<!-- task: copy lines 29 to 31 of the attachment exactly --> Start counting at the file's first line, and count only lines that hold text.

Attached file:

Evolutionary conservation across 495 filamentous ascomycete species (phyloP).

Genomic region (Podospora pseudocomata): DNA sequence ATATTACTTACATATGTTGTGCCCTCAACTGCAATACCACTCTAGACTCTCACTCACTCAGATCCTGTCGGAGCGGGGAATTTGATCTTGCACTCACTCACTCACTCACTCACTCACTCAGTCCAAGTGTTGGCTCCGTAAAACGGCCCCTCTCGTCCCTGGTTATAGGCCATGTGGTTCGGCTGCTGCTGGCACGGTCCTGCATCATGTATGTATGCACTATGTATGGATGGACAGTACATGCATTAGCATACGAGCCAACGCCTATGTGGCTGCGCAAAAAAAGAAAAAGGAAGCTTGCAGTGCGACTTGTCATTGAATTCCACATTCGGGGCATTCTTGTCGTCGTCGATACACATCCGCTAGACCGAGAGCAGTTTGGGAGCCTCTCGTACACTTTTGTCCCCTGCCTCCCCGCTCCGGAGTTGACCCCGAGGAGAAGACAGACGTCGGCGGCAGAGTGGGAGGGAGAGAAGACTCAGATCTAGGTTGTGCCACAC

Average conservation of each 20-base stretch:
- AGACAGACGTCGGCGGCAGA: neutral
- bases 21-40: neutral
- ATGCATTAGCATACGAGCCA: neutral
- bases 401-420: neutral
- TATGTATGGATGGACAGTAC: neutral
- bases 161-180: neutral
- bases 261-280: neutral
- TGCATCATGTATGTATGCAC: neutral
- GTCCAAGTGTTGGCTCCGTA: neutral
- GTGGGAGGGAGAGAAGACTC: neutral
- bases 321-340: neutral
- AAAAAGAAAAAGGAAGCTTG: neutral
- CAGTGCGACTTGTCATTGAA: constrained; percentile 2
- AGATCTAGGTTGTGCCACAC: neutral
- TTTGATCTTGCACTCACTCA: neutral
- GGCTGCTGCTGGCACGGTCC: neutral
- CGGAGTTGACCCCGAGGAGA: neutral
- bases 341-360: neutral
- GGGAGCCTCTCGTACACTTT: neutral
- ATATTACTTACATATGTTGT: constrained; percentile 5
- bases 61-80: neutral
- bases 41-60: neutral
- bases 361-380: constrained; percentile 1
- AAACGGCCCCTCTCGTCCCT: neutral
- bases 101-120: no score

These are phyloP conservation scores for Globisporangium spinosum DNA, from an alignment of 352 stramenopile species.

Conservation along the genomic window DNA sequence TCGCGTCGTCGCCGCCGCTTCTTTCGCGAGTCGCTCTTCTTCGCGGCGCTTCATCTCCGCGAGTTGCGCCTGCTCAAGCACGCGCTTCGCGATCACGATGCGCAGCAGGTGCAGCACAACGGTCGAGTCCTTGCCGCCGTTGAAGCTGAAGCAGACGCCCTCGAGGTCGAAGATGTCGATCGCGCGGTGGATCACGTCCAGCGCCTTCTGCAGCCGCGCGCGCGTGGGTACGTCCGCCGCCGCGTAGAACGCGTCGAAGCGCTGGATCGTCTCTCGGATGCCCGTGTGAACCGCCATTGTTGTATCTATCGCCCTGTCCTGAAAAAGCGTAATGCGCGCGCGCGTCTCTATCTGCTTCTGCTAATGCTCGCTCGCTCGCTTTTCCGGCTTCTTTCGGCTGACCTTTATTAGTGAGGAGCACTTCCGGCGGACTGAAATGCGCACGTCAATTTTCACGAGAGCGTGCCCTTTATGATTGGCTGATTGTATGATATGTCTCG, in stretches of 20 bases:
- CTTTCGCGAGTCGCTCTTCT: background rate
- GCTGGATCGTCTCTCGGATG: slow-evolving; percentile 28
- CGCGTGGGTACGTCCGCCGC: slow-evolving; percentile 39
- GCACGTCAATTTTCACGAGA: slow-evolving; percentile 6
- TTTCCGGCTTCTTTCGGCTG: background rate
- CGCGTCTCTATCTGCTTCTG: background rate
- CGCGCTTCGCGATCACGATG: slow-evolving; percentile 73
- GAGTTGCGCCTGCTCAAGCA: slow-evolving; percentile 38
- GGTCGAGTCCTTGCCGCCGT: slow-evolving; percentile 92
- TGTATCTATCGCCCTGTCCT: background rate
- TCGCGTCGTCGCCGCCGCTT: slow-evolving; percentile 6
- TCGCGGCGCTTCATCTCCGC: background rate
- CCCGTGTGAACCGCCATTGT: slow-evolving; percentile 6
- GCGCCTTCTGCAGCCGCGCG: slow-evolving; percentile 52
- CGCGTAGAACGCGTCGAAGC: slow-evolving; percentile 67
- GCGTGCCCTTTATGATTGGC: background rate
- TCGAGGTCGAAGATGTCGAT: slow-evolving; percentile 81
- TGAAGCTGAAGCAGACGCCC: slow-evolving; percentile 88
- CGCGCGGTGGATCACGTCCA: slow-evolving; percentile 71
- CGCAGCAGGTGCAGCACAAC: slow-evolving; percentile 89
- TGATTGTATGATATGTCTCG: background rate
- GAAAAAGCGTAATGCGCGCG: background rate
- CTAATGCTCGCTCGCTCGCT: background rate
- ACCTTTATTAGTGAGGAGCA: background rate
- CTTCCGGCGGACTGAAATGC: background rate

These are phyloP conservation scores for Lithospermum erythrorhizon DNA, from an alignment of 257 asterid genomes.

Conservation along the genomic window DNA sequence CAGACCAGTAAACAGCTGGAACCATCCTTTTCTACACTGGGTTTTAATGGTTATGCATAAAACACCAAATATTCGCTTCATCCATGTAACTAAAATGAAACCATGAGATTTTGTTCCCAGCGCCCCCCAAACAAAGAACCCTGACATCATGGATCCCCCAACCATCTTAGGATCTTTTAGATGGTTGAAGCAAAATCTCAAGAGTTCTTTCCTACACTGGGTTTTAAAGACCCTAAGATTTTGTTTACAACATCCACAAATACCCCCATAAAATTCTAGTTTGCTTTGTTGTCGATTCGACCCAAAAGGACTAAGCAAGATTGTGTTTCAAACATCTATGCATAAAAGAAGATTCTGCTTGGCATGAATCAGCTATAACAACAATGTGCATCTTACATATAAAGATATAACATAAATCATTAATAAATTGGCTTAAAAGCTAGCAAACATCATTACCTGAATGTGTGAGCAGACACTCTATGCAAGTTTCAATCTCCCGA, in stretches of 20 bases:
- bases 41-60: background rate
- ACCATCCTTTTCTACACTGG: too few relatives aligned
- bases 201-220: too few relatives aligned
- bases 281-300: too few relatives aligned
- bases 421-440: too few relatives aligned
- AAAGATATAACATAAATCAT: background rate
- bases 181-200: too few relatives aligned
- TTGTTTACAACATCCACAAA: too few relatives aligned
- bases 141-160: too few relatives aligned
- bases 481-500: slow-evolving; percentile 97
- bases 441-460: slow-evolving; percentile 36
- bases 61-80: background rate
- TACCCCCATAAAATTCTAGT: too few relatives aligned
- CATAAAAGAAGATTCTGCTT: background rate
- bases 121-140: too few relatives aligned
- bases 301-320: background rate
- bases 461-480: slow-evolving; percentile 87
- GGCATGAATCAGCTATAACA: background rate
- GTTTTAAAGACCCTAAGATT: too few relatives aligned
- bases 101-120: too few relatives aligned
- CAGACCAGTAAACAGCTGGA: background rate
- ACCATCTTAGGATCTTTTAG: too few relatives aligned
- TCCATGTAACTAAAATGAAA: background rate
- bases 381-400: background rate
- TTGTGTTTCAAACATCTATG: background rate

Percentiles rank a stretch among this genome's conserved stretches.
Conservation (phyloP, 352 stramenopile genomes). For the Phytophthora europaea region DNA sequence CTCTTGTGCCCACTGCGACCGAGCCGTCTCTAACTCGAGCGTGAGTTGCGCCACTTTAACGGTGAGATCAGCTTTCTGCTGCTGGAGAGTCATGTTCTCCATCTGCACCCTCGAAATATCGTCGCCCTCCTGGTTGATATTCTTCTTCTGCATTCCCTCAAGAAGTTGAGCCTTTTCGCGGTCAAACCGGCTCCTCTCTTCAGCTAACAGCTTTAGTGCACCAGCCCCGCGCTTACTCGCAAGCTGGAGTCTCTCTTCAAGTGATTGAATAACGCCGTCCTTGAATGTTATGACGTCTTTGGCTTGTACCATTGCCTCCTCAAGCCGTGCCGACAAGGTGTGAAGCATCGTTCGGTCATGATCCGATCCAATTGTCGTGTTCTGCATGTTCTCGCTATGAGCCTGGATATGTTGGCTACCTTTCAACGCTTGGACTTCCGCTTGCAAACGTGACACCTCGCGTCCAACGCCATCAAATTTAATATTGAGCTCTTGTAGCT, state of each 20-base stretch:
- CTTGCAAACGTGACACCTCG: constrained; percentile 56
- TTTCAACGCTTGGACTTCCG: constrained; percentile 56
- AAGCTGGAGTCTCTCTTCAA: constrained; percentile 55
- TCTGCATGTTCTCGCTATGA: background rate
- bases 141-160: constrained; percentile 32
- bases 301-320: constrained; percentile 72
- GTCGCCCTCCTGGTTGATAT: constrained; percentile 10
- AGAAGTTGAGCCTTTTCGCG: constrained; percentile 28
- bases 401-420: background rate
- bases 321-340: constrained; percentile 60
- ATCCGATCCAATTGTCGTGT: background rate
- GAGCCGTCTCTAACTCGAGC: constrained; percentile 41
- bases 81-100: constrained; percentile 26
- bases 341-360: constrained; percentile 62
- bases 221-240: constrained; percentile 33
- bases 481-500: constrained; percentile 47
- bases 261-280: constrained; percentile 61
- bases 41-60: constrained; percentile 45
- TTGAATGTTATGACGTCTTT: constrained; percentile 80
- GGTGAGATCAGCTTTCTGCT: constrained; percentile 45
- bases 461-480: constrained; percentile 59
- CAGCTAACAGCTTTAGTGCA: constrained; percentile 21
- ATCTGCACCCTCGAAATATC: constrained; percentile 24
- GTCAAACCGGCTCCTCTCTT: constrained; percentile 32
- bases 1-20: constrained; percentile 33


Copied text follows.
These are phyloP conservation scores for Globisporangium spinosum DNA, from an alignment of 352 stramenopile species.

Conservation along the genomic window DNA sequence TCGCGTCGTCGCCGCCGCTTCTTTCGCGAGTCGCTCTTCTTCGCGGCGCTTCATCTCCGCGAGTTGCGCCTGCTCAAGCACGCGCTTCGCGATCACGATGCGCAGCAGGTGCAGCACAACGGTCGAGTCCTTGCCGCCGTTGAAGCTGAAGCAGACGCCCTCGAGGTCGAAGATGTCGATCGCGCGGTGGATCACGTCCAGCGCCTTCTGCAGCCGCGCGCGCGTGGGTACGTCCGCCGCCGCGTAGAACGCGTCGAAGCGCTGGATCGTCTCTCGGATGCCCGTGTGAACCGCCATTGTTGTATCTATCGCCCTGTCCTGAAAAAGCGTAATGCGCGCGCGCGTCTCTATCTGCTTCTGCTAATGCTCGCTCGCTCGCTTTTCCGGCTTCTTTCGGCTGACCTTTATTAGTGAGGAGCACTTCCGGCGGACTGAAATGCGCACGTCAATTTTCACGAGAGCGTGCCCTTTATGATTGGCTGATTGTATGATATGTCTCG, in stretches of 20 bases:
- CTTTCGCGAGTCGCTCTTCT: background rate